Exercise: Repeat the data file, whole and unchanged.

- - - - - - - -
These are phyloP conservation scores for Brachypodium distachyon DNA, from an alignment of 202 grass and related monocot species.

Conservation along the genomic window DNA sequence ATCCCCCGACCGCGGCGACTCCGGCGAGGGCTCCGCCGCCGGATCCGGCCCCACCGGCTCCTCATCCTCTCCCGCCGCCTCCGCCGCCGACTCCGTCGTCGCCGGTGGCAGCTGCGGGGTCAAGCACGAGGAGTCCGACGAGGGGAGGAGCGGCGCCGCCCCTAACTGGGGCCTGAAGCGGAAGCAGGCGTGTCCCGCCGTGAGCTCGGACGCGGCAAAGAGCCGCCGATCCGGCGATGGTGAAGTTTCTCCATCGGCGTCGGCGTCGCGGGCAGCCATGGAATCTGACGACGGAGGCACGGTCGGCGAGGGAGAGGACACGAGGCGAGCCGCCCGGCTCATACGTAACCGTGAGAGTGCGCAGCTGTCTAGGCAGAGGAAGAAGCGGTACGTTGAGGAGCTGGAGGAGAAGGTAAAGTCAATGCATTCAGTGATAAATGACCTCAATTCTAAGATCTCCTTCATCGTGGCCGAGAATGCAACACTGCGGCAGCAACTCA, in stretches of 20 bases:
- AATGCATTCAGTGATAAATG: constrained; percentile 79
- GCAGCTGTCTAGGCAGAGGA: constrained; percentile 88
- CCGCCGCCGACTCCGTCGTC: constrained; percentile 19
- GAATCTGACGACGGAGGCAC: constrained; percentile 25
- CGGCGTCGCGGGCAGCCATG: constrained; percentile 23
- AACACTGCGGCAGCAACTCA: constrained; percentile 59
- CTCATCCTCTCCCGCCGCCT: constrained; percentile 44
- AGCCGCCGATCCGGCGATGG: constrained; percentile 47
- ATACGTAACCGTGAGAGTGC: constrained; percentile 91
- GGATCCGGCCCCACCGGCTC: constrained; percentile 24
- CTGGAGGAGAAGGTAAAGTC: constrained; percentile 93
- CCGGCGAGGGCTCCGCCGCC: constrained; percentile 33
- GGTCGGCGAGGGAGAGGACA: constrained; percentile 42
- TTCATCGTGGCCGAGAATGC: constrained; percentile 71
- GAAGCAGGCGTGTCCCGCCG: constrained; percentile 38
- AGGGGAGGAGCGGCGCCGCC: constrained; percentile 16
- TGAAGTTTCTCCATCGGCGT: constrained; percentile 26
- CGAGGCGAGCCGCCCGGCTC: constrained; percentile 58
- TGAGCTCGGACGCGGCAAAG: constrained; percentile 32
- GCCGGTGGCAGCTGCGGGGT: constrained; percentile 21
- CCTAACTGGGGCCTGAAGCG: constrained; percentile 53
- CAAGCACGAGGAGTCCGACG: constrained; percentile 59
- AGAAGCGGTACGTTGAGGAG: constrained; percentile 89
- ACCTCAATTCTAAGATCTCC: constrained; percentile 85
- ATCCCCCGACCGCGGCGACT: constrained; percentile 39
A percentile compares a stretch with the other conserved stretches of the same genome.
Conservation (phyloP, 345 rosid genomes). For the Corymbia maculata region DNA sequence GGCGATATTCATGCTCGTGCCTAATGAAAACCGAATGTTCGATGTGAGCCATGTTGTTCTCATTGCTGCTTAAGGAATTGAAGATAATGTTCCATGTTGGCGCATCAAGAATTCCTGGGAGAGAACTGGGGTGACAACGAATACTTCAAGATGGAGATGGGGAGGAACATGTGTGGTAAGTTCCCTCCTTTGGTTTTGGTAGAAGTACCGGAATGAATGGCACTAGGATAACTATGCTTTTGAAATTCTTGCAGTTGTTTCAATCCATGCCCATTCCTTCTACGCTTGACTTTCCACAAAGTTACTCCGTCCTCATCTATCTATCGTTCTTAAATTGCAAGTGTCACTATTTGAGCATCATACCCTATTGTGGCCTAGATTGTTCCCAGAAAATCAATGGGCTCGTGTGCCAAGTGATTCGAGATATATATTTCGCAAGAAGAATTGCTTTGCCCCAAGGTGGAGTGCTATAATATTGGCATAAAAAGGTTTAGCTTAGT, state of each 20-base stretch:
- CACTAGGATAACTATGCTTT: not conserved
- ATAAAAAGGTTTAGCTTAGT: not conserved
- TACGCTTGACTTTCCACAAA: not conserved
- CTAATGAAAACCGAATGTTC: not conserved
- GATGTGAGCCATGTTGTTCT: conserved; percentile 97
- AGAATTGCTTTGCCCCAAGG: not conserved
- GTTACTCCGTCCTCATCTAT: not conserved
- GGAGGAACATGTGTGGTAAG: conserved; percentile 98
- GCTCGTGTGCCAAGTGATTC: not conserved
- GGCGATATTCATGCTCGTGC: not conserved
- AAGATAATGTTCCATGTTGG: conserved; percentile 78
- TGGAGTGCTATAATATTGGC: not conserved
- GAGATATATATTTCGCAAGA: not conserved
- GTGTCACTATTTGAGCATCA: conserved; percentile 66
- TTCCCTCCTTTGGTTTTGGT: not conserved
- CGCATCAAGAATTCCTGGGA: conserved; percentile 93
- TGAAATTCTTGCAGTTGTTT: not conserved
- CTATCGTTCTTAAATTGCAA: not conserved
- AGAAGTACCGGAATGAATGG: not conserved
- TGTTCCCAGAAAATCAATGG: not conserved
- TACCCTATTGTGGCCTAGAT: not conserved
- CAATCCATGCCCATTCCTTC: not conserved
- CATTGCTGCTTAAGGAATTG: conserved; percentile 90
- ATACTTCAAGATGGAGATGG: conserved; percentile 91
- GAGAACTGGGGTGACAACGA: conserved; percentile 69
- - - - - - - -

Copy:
These are phyloP conservation scores for Brachypodium distachyon DNA, from an alignment of 202 grass and related monocot species.

Conservation along the genomic window DNA sequence ATCCCCCGACCGCGGCGACTCCGGCGAGGGCTCCGCCGCCGGATCCGGCCCCACCGGCTCCTCATCCTCTCCCGCCGCCTCCGCCGCCGACTCCGTCGTCGCCGGTGGCAGCTGCGGGGTCAAGCACGAGGAGTCCGACGAGGGGAGGAGCGGCGCCGCCCCTAACTGGGGCCTGAAGCGGAAGCAGGCGTGTCCCGCCGTGAGCTCGGACGCGGCAAAGAGCCGCCGATCCGGCGATGGTGAAGTTTCTCCATCGGCGTCGGCGTCGCGGGCAGCCATGGAATCTGACGACGGAGGCACGGTCGGCGAGGGAGAGGACACGAGGCGAGCCGCCCGGCTCATACGTAACCGTGAGAGTGCGCAGCTGTCTAGGCAGAGGAAGAAGCGGTACGTTGAGGAGCTGGAGGAGAAGGTAAAGTCAATGCATTCAGTGATAAATGACCTCAATTCTAAGATCTCCTTCATCGTGGCCGAGAATGCAACACTGCGGCAGCAACTCA, in stretches of 20 bases:
- AATGCATTCAGTGATAAATG: constrained; percentile 79
- GCAGCTGTCTAGGCAGAGGA: constrained; percentile 88
- CCGCCGCCGACTCCGTCGTC: constrained; percentile 19
- GAATCTGACGACGGAGGCAC: constrained; percentile 25
- CGGCGTCGCGGGCAGCCATG: constrained; percentile 23
- AACACTGCGGCAGCAACTCA: constrained; percentile 59
- CTCATCCTCTCCCGCCGCCT: constrained; percentile 44
- AGCCGCCGATCCGGCGATGG: constrained; percentile 47
- ATACGTAACCGTGAGAGTGC: constrained; percentile 91
- GGATCCGGCCCCACCGGCTC: constrained; percentile 24
- CTGGAGGAGAAGGTAAAGTC: constrained; percentile 93
- CCGGCGAGGGCTCCGCCGCC: constrained; percentile 33
- GGTCGGCGAGGGAGAGGACA: constrained; percentile 42
- TTCATCGTGGCCGAGAATGC: constrained; percentile 71
- GAAGCAGGCGTGTCCCGCCG: constrained; percentile 38
- AGGGGAGGAGCGGCGCCGCC: constrained; percentile 16
- TGAAGTTTCTCCATCGGCGT: constrained; percentile 26
- CGAGGCGAGCCGCCCGGCTC: constrained; percentile 58
- TGAGCTCGGACGCGGCAAAG: constrained; percentile 32
- GCCGGTGGCAGCTGCGGGGT: constrained; percentile 21
- CCTAACTGGGGCCTGAAGCG: constrained; percentile 53
- CAAGCACGAGGAGTCCGACG: constrained; percentile 59
- AGAAGCGGTACGTTGAGGAG: constrained; percentile 89
- ACCTCAATTCTAAGATCTCC: constrained; percentile 85
- ATCCCCCGACCGCGGCGACT: constrained; percentile 39
A percentile compares a stretch with the other conserved stretches of the same genome.
Conservation (phyloP, 345 rosid genomes). For the Corymbia maculata region DNA sequence GGCGATATTCATGCTCGTGCCTAATGAAAACCGAATGTTCGATGTGAGCCATGTTGTTCTCATTGCTGCTTAAGGAATTGAAGATAATGTTCCATGTTGGCGCATCAAGAATTCCTGGGAGAGAACTGGGGTGACAACGAATACTTCAAGATGGAGATGGGGAGGAACATGTGTGGTAAGTTCCCTCCTTTGGTTTTGGTAGAAGTACCGGAATGAATGGCACTAGGATAACTATGCTTTTGAAATTCTTGCAGTTGTTTCAATCCATGCCCATTCCTTCTACGCTTGACTTTCCACAAAGTTACTCCGTCCTCATCTATCTATCGTTCTTAAATTGCAAGTGTCACTATTTGAGCATCATACCCTATTGTGGCCTAGATTGTTCCCAGAAAATCAATGGGCTCGTGTGCCAAGTGATTCGAGATATATATTTCGCAAGAAGAATTGCTTTGCCCCAAGGTGGAGTGCTATAATATTGGCATAAAAAGGTTTAGCTTAGT, state of each 20-base stretch:
- CACTAGGATAACTATGCTTT: not conserved
- ATAAAAAGGTTTAGCTTAGT: not conserved
- TACGCTTGACTTTCCACAAA: not conserved
- CTAATGAAAACCGAATGTTC: not conserved
- GATGTGAGCCATGTTGTTCT: conserved; percentile 97
- AGAATTGCTTTGCCCCAAGG: not conserved
- GTTACTCCGTCCTCATCTAT: not conserved
- GGAGGAACATGTGTGGTAAG: conserved; percentile 98
- GCTCGTGTGCCAAGTGATTC: not conserved
- GGCGATATTCATGCTCGTGC: not conserved
- AAGATAATGTTCCATGTTGG: conserved; percentile 78
- TGGAGTGCTATAATATTGGC: not conserved
- GAGATATATATTTCGCAAGA: not conserved
- GTGTCACTATTTGAGCATCA: conserved; percentile 66
- TTCCCTCCTTTGGTTTTGGT: not conserved
- CGCATCAAGAATTCCTGGGA: conserved; percentile 93
- TGAAATTCTTGCAGTTGTTT: not conserved
- CTATCGTTCTTAAATTGCAA: not conserved
- AGAAGTACCGGAATGAATGG: not conserved
- TGTTCCCAGAAAATCAATGG: not conserved
- TACCCTATTGTGGCCTAGAT: not conserved
- CAATCCATGCCCATTCCTTC: not conserved
- CATTGCTGCTTAAGGAATTG: conserved; percentile 90
- ATACTTCAAGATGGAGATGG: conserved; percentile 91
- GAGAACTGGGGTGACAACGA: conserved; percentile 69